Film & Human rights

Film & Human rights

Question I

Jean Calas born in 1698 was a French merchant in Toulouse, where he had lived for not less than forty year. He was sadly convicted in an inclined murder trial involving his son due to his defiance on Catholicism. He was accused of murdering his own son, Marc-Antoine, in an attempt to stop him from converting into a catholic, allegations he firmly denied up to his demise. He was sentence to death on the wheel in 1762, where he was publicly broken, strangled to death and later burned into ashes. His son was then buried honorably by the catholic faithfuls as a martyr. This left many people questioning the verdict, which seemingly had been influenced by an anti-Huguenot prejudice from the judges. This case attracted the world’s attention and latter turned to be a new way to attack the Catholic Church that was widely held in contempt. Voltaire, a powerful and very influential philosopher bravely took on the case and mobilized a campaign all over Europe to promote religious tolerance. It was surprisingly not in vain, as a 50-judge panel was then allotted to evaluate the case as it had raised a lot of tension. As a result, the Calas’s family was compensated by the government after the judges reversed his conviction three years later. Voltaire’s efforts in resolving the Calas’s case highly influenced reforms in laws of the land including the issue of religious tolerance.

Question II

Jeremy Bentham objected to the idea of natural law its innateness and discoverable by reason in every person, and rejected the entire natural law tradition and with it its natural rights. He argued that principle of utility is achieving the greatest happiness for the greatest number, an idea based on consequentialism. This contemplation suggests that the decent significance of a particular action is based on the consequences abound in it. He argued that served as the best measure of right and wrong, only calculations based on fact rather than judgments based on reason could provide the basis for the law. This was therefore his basis on which he rejected the French declaration of the rights of man and citizen. He asserts that universal human rights will still be present even in the absence of a government Utilitarianism conflicts with the principles of universal human rights in that the greater good is sometimes just good for a few while the universal human rights are for all the people. To determine whether or not to pledge adherence to a certain rule, its consequences if constantly followed has to be considered. If the rule in question brings more happiness than otherwise then it qualifies the adherence test. However, the rule utilitarianism has come under critism over the years for seemingly backing rules that lessen happiness if followed.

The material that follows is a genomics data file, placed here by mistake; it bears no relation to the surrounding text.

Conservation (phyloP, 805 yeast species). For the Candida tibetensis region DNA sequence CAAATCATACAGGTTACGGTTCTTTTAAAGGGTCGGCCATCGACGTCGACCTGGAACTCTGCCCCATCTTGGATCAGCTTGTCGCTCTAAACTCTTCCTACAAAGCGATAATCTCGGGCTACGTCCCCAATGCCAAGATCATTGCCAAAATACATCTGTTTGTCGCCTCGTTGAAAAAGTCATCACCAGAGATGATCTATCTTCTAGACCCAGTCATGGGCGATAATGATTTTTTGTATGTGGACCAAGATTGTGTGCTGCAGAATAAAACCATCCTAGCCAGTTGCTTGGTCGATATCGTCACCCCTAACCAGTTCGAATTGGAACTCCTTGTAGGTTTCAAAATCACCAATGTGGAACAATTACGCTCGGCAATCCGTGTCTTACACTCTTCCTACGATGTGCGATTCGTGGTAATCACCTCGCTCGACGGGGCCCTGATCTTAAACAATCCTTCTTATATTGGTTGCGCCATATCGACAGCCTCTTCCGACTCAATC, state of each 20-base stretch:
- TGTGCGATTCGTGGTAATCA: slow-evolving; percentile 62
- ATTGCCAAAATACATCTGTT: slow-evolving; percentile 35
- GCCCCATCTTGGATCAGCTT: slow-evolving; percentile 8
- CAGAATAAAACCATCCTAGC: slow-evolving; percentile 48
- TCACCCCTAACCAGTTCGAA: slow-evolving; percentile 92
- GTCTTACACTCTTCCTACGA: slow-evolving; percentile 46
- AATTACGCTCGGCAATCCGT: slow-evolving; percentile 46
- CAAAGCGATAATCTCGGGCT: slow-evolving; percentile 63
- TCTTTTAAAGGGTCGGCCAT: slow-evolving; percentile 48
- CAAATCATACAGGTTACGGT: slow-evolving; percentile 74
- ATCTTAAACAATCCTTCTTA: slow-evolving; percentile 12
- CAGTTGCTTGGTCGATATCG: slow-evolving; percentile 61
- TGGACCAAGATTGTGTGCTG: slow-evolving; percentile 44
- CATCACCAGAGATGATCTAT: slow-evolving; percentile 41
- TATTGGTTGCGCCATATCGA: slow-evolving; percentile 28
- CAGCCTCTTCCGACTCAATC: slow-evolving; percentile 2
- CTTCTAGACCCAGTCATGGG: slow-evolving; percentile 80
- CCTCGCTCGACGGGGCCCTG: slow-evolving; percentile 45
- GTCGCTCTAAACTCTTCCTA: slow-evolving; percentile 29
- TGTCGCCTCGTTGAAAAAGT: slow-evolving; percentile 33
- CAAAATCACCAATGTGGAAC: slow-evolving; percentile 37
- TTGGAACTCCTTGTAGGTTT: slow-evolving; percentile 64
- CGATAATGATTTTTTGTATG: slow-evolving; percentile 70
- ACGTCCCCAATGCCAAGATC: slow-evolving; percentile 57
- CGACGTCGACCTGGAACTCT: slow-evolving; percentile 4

Question III

The nature of punishment administered to offenders of the law depicts the very nature of a policy made. I agree with hunt that crimes are experienced in every part in this world but the magnitude of its effect is shown by how the society punishes the perpetrators. Hunt notes that policy are the systems which the people governs its country and how it works towards an end to punish its offenders. That is why the system of justice is shown not to be effective in countries were torture is still a part of judicial system. The death penalty for instance demonstrates lack of reverence for human life. Murder is an abhorrent act and its approval by the government is dissolute. Opposing the death sentences is not a sign as to sympathize with perpetrators but a fight against disrespecting human life. The solution to intricate social problems should be talked in reason rather than inhuman and brutal means. This way, a chance is created for a convicted murderer to enjoy the benefits of evidence that could vindicate him or her lest a reversion of the conviction is warranted. Capital sentence being irrevocable denies victims the appropriate course of the law hence discriminatory in regards to human rights. Death penalty is not the best crime control mechanism as it is uncivilized, unethical, and unfair in respect to human life. It is arguably a waste of time and resources and should not be considered in a civilized world.




Donald, A.J. 2011. Natural Law and Natural Rights. Retrieved from:

The Catholic Encyclopedia.2011. The Calas Case. Retrieved from:




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